Sunday, November 05, 2023

Pakistan: Doctor Dies During Outbreak of CCHF In Balochistan



Although details on the outbreak remain murky, in the past few hours the Ministry of National Health Services, Pakistan, has confirmed the death of one of the attending doctors from CCHF (Crimean-Congo Hemorrhagic Fever) in Western Pakistan.  

Media reports indicate as many as 4 more doctors may be infected (see FluTrackers thread), although some twitter feeds are reporting an even larger number.

Aside from statements of condolences from the Ministry of Health, and local officials, very little information on this outbreak has been posted on the local Health Department's webpage, facebook page, or twitter account. 

Most of what we `know' comes from media reports and twitter feeds.  One such report (h/t Treyfish on FluTrackers) also describes a second, as yet unidentified outbreak, in the local government hospital.

Five doctors among 8 new cases of Congo virus in Quetta

Outbreak of unknown pathogens spread in ICU of government hospital in Quetta
| NOOR UL ARIFEENNov 04, 2023

Eight more cases of Congo virus have been reported in Quetta, out of which five are doctors.

On the other hand, an outbreak of unknown pathogens has spread in the intensive care unit of a government hospital in the Balochistan capital.

According to a spokesperson for the Balochistan Health Department Integrated Health Monitoring and Emergency Response Unit, sixteen medical staff members have been affected due to the outbreak of the pathogens in the ICU of the Civil Sandeman Hospital in Quetta. Those affected are being treated after being shifted to a separate ward.

According to the spokesman, the symptoms of the pathogen include the sudden onset of severe pain in the body. A high fever with stiffness and chills are also among its symptoms.

In addition, mild respiratory symptoms, decreased platelet count, and lymphopenia are also among its symptoms.

According to the spokesman, the pathogen is highly contagious, and teams from the health directorate are working to control the situation, and samples are being tested in labs to identify the pathogens.

All arrangements for prevention and testing have been made.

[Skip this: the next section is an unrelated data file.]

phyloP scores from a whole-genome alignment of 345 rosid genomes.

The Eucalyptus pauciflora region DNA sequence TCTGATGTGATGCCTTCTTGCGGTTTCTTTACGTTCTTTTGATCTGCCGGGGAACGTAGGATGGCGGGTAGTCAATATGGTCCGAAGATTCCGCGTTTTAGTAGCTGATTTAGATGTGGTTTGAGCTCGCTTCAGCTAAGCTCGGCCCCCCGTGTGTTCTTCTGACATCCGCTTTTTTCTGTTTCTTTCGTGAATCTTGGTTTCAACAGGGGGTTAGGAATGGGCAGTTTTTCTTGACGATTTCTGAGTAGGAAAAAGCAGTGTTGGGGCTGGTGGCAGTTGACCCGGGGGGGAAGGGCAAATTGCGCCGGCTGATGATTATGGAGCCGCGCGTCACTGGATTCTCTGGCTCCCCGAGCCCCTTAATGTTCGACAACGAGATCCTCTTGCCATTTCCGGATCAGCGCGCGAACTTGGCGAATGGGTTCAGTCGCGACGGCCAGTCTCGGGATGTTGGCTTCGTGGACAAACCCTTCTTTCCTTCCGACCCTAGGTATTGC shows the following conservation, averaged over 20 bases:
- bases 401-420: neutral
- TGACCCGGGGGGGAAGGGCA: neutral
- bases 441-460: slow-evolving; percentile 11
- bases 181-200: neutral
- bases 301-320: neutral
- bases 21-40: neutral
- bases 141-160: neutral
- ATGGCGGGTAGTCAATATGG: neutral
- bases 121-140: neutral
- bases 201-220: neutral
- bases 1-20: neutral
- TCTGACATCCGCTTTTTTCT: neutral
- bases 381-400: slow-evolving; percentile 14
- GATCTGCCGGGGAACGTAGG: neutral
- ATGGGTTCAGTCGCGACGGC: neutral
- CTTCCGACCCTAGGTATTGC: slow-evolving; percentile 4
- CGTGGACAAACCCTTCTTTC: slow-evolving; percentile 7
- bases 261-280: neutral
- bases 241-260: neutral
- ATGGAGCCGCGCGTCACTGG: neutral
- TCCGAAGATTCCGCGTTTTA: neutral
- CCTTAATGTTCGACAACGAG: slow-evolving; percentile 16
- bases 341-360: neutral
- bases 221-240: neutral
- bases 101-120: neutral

The primary vector for CCHF are ticks - but human-to-human transmission has also been reported - particular in hospital environments.  The following review, published in 2020, found that H-2-H transmission usually occurs in hospitals, and healthcare workers (HCWs) are mainly affected.

Nosocomial infections caused by Crimean-Congo haemorrhagic fever virus
K Tsergouli 1, T Karampatakis 2, A-B Haidich 3, S Metallidis 4, A Papa 2
Affiliations expandPMID: 31821852
DOI: 10.1016/j.jhin.2019.12.001


A review on nosocomial CCHFV infections was performed to elucidate the routes and circumstances of CCHFV transmission in hospital settings. From 1953 to 2016, 158 published cases of CCHFV nosocomial infection in 20 countries in Africa, Asia and Europe were found. Almost all cases were symptomatic (92.4%), with an overall CFR of 32.4%. The majority of cases occurred in hospital clinics (92.0%) and 10 cases (8.0%) occurred in laboratories. Most cases occurred among HCWs (86.1%), followed by visitors (12.7%) and hospitalized patients (1.3%). Nursing staff (44.9%) and doctors (32.3%) were the most affected HCWs, followed by laboratory staff (6.3%)

The primary transmission route was percutaneous contact (34.3%). Cutaneous contact accounted for 22.2% of cases, followed by exposure to aerosols (proximity) (18.2%), indirect contact (17.2%) and exposure to patient environment (8.1%). CCHFV can cause nosocomial infections with a high CFR.

Although Pakistan recorded its first case of CCHF nearly 50 years ago, in recent years it has seen increasing activity from this (primarily) tickborne disease.  Earlier this year, the following cautionary commentary was published.

Crimean-Congo hemorrhagic fever outbreak in Pakistan, 2022: A warning bell amidst unprecedented floods and COVID 19 pandemic

Shehroze Tabassum, Aroma Naeem, Maleeka Zamurad Khan, Nimra Mumtaz, Saima Gill, Laya Ohadi
First published: 12 January 2023

Crimean-Congo hemorrhagic fever (CCHF) is an infection caused by a tick-borne virus (genus: Nairovirus, family: Bunyaviridae). The most important vector for CCHF is the ixodid tick. Along with tick bite, direct contact with the virus-affected animal is responsible for its spread. Pakistan witnessed its first case of CCHF in 1976 and has been a major victim of CCHF for years, but spikes in cases are seen after Eid-ul-Adha, an Islamic festival involving the sacrifice of cattle. The disease, in particular, is common among butchers, veterinarians, and livestock workers.

          (Continue . . . )

CCHF is currently concentrated primarily in Africa, Asia, the Middle East and Balkans, but with an increasingly warmer climate, may expand its range in the years ahead.  Just this past week the ECDC reported on the detection of CCHF in ticks in Southern France.

Hopefully we'll get more details on the Balochistan CCHF outbreak, and the secondary outbreak in Quetta, in the days ahead.

Stay tuned.